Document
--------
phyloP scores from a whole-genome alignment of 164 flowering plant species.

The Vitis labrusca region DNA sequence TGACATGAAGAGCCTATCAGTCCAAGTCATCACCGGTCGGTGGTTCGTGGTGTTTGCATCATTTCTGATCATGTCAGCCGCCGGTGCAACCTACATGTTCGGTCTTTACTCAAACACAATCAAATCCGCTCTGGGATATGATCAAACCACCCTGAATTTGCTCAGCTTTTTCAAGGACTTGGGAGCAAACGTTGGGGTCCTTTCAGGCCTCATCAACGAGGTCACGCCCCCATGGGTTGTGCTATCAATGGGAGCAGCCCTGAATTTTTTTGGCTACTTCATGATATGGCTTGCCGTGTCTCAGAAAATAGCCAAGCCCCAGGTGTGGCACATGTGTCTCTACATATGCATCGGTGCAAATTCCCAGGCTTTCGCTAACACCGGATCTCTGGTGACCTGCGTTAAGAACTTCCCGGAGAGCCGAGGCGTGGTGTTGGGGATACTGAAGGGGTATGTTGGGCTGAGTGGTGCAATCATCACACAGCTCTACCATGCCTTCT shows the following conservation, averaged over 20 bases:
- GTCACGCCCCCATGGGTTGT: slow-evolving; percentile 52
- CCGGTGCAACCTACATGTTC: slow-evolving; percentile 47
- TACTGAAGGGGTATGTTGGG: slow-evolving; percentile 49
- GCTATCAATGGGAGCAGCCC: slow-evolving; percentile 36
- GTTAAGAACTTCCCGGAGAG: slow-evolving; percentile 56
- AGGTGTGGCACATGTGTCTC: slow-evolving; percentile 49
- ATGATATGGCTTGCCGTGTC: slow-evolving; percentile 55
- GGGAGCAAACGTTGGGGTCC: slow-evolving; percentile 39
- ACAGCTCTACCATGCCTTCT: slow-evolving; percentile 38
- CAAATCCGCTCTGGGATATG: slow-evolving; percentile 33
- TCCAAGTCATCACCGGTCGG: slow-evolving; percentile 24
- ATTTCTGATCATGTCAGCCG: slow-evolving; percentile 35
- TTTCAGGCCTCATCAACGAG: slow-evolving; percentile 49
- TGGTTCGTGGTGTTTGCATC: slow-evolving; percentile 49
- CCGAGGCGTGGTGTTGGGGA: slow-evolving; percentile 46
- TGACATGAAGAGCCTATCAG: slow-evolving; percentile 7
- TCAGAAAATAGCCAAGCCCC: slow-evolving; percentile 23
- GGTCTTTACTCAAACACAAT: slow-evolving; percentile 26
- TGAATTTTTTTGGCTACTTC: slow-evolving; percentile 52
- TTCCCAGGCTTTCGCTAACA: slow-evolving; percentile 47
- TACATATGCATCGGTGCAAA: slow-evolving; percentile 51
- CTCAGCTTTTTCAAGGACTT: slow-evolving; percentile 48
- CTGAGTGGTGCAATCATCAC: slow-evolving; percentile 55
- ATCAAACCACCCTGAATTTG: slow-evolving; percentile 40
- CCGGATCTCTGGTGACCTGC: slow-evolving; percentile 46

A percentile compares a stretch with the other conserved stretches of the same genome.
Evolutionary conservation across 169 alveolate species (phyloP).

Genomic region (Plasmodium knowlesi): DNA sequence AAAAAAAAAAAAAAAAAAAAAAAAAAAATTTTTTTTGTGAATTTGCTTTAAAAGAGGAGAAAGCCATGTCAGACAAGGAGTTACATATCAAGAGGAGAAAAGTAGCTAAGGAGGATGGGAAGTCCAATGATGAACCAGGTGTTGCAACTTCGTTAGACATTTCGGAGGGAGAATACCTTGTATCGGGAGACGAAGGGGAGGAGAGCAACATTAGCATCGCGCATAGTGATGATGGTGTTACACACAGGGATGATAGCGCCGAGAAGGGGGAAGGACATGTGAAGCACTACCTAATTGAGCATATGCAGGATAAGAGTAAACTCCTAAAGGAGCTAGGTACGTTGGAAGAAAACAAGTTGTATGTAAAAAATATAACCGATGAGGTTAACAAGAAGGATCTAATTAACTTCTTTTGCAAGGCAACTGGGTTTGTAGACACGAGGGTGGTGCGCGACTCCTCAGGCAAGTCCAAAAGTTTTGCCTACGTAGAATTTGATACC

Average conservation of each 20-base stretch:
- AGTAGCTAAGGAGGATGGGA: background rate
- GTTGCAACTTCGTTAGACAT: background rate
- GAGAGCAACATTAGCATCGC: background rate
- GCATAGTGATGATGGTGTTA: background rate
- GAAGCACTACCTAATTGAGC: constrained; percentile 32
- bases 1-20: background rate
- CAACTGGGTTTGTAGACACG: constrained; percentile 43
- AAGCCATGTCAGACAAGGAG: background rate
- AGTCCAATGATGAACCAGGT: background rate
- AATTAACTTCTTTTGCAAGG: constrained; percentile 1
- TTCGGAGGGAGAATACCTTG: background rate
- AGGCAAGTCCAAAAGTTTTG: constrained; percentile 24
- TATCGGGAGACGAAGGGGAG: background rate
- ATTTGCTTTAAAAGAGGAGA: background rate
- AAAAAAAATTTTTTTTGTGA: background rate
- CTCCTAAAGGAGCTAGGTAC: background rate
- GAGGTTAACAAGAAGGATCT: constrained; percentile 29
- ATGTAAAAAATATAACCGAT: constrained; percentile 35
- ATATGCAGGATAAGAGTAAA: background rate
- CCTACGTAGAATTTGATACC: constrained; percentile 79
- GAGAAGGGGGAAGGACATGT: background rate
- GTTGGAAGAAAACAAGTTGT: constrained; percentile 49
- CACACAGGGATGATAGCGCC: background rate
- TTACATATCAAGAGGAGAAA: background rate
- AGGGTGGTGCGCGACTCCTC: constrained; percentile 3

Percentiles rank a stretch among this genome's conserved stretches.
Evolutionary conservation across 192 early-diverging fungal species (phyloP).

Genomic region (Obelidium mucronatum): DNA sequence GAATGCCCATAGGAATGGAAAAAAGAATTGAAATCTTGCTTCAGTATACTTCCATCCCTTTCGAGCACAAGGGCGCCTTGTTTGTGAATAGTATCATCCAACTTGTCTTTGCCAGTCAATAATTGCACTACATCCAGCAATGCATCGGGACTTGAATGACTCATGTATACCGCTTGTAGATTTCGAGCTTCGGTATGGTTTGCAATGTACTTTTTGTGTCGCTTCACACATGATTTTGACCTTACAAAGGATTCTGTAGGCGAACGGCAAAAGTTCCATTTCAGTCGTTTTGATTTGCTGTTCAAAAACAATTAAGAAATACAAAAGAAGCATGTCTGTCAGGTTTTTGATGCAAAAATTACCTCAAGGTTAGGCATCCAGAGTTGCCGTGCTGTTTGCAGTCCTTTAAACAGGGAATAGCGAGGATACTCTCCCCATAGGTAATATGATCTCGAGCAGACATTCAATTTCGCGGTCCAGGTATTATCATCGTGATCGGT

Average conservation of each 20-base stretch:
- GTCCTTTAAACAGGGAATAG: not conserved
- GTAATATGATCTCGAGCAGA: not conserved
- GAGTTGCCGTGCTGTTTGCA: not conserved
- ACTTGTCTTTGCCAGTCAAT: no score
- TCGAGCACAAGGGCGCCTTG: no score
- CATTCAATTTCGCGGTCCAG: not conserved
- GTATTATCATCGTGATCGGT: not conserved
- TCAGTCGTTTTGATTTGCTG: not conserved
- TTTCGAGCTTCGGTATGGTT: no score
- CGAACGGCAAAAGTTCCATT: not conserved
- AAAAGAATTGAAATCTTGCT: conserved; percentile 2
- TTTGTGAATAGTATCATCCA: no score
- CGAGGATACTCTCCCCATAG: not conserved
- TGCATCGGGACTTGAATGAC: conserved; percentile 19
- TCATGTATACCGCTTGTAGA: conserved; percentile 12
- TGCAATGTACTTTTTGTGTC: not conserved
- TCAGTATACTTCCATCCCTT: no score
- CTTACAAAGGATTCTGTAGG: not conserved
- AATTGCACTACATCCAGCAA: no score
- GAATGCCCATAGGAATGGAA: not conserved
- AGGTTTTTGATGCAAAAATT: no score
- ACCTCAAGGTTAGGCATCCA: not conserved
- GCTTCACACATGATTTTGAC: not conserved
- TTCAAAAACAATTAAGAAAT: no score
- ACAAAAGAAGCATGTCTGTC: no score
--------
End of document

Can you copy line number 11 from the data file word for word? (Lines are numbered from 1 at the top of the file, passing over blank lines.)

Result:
- ACAGCTCTACCATGCCTTCT: slow-evolving; percentile 38